“Under aspen communities, there might be up to a hundred different plant species, and then some people have made tabulations of 50, 60 or more animals using aspen on a daily basis,” said Paul Rogers, director of Western Aspen Alliance, which coordinates research and management of aspen ecosystems across western North America.
Research shows biodiversity benefits of aspen forests
Rogers co-authored a recent review of aspen research that contends that conservation of aspen ecosystems can benefit global biodiversity. Rogers and more than a dozen fellow researchers argue for a “mega-conservation” strategy: By sustaining the keystone aspen forests, a wide range of species would also be protected.
But, in addition to drier soils, aspen forests across the world are under stress from human activities such as mining, logging and urban development — as well as from some of the very wildlife they help support. Young trees are particularly nutritious and attractive to elk and deer, and herds sometimes stay in one spot for days, eating all the new shoots.
This results in an aging forest, and when the old trees start to die off, “you have a real problem,” Rogers said. “And so, if you combine that with drought, which is happening throughout Colorado, throughout the Western states, that is the biggest threat to aspen ecosystems.”
Reintroducing predators, such as wolves, could help — especially because when predators are in the area, herbivores can’t stay in one place long enough to overeat young trees, Rogers said. The reintroduction of wolves in Colorado is a contentious issue that is likely to be on the ballot in the fall of 2020.
Rogers also noted that Colorado Parks and Wildlife managers have increased the targeted size of elk herds over decades. The population goal for the Avalanche Creek elk herd, for example, increased from 3,300 in 1988 to a range of 3,600-5,400 in 2013.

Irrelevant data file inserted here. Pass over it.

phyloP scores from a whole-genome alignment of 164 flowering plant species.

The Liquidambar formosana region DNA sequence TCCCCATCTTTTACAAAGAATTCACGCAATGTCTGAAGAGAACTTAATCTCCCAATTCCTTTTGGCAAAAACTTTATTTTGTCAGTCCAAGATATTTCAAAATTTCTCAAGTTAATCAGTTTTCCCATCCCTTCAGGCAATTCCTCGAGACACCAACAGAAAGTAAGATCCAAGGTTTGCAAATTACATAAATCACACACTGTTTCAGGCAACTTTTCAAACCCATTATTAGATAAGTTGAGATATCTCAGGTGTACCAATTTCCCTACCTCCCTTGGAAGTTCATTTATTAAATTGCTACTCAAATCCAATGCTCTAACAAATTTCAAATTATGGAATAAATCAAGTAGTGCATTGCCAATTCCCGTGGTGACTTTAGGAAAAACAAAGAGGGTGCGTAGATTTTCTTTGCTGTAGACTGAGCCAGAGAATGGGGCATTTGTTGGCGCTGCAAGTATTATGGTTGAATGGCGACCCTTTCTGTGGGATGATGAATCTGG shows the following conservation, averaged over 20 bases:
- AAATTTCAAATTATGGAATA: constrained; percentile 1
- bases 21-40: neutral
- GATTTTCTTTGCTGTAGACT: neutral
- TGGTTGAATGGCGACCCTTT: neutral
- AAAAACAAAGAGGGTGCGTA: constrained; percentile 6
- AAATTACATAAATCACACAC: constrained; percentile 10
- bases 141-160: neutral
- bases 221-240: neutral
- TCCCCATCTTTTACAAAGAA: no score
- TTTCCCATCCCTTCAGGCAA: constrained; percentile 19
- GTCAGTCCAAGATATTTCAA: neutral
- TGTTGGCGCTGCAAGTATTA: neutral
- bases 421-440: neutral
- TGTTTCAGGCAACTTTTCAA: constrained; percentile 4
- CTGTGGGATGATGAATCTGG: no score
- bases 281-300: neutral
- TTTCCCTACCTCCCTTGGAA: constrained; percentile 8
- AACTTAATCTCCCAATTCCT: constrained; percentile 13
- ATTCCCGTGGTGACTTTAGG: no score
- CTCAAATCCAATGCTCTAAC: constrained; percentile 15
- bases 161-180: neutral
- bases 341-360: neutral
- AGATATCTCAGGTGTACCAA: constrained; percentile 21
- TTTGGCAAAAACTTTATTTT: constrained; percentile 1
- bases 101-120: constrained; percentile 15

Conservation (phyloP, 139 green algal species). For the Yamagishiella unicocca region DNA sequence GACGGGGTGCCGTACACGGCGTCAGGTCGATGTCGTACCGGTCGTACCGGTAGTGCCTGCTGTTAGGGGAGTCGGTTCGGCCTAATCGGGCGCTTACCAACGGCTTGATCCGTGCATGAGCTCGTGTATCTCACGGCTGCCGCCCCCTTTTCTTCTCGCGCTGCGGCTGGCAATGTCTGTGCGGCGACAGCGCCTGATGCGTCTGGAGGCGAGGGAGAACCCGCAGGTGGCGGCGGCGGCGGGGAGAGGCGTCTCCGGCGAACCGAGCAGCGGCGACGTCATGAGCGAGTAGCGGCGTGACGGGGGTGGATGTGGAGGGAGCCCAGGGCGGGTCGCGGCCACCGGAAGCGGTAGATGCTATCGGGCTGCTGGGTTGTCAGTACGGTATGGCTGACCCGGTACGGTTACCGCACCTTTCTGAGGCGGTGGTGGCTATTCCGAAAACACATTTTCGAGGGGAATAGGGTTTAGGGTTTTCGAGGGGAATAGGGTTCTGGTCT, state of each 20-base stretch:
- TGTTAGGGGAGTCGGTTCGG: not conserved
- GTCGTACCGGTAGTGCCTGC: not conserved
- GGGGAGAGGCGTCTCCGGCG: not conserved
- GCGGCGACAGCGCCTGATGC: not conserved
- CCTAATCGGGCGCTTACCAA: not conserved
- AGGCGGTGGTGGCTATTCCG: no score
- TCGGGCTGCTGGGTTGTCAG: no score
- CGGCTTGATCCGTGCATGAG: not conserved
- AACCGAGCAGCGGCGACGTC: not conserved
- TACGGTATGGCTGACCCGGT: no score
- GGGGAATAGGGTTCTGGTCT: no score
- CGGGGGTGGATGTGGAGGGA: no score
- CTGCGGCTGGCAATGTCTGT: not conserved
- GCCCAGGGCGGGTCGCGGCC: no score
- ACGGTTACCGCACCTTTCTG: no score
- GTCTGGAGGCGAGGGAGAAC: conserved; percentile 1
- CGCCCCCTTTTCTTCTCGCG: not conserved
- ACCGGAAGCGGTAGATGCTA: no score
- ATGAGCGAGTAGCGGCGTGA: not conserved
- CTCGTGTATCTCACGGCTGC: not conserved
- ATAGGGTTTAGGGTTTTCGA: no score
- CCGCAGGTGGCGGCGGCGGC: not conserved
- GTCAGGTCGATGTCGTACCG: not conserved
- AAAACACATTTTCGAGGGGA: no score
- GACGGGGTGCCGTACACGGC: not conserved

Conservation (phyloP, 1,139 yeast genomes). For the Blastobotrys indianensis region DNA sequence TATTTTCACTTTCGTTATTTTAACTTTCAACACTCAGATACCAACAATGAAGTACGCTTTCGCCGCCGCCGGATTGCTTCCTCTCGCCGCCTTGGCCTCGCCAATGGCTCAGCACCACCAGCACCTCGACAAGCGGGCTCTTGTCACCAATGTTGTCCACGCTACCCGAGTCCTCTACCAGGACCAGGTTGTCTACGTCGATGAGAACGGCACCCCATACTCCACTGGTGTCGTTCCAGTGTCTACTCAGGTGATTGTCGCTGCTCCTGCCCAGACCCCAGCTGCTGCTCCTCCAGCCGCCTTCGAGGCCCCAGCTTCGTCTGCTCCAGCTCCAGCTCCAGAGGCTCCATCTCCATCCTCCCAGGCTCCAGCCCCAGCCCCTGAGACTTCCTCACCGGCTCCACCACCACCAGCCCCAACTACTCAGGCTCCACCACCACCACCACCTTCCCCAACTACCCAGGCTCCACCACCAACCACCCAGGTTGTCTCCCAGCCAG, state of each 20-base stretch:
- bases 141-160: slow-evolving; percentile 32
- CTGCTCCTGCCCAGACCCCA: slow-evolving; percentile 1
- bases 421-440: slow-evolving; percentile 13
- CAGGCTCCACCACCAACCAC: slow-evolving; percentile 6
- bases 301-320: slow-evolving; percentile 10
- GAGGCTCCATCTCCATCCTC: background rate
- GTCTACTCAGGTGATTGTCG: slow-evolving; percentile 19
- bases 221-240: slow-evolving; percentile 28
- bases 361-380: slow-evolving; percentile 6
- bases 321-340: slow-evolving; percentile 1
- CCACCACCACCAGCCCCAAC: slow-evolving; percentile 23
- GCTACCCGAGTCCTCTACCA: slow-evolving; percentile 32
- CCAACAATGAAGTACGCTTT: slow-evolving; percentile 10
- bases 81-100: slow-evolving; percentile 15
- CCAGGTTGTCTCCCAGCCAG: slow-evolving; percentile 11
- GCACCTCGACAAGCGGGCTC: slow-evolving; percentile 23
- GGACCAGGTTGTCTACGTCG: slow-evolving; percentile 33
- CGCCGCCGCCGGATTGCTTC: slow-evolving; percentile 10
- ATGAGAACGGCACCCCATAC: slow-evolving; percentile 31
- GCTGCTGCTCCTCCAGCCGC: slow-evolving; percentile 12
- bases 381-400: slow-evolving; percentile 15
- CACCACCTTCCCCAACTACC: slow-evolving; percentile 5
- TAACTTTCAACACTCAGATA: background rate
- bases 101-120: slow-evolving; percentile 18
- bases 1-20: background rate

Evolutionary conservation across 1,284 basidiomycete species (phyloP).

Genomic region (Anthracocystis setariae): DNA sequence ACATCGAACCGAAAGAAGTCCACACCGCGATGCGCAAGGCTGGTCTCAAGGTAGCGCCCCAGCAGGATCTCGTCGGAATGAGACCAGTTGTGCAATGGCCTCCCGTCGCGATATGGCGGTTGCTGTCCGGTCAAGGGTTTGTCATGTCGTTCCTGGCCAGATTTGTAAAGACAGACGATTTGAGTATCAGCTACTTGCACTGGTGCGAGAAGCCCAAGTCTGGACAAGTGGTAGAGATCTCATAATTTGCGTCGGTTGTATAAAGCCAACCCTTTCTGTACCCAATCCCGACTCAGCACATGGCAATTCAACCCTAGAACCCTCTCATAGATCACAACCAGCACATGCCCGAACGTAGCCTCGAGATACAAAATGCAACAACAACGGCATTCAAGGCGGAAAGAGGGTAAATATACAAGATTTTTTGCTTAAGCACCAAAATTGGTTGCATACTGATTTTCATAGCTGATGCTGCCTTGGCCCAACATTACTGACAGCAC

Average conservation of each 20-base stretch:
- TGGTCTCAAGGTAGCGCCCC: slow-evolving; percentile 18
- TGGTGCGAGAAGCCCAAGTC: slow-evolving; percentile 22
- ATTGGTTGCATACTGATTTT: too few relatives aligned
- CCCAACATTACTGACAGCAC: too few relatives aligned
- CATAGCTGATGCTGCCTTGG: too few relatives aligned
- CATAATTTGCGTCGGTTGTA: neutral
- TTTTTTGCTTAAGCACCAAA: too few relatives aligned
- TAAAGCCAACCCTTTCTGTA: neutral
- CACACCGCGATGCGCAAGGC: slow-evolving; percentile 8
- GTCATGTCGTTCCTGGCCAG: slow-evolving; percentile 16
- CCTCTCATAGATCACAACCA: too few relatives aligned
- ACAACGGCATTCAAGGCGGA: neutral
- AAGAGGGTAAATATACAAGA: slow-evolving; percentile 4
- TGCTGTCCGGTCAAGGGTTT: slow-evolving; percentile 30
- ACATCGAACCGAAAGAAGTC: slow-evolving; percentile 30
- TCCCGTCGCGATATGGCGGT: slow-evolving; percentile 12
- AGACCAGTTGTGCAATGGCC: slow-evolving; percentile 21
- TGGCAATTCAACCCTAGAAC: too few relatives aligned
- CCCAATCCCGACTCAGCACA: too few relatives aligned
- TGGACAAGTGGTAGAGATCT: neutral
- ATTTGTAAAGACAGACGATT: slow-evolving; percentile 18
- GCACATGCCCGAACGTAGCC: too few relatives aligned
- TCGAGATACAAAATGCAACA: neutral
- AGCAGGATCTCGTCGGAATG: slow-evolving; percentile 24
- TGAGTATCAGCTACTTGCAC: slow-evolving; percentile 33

“We’ve taken away predators, for the most part, that are going to keep those populations in check, but we’ve also managed those big herbivore populations for economics, quite frankly,” Rogers said. “Every state sells hunting licenses, and so to keep those revenues up, they keep those populations high. And those high populations have an impact on ecosystems.”
Editor’s note: Aspen Journalism collaborates with Aspen Public Radio and The Aspen Times on coverage of the environment. A version of this story aired on APR on Dec. 27 and this story ran in the Dec. 29 edition of The Aspen Times.
From the Associated Press via The Colorado Sun (Jesse Paul):
The latest federal map shows a pocket of moderate and severe drought centered over the Four Corners region — where Arizona, New Mexico, Colorado and Utah meet.
A large part of Colorado’s western slope, including much of the southwestern part of the state, were listed Thursday by the U.S. Drought Monitor as being in severe or moderate drought.
In fact, only the northeast section of the state, including the Denver metro area and the northern mountains around Steamboat Springs, are not under some kind of drought listing.
In all, nearly 70% of Colorado is abnormally dry or in moderate or severe drought, according to the U.S. Drought Monitor. A year ago, roughly 85% of the state had some kind of drought status, including 11% that was listed as being in exceptional drought…
Overall, officials say average moisture levels resulting from snowfall are above normal across Arizona, New Mexico and Utah despite precipitation deficits that have accumulated over the last six months.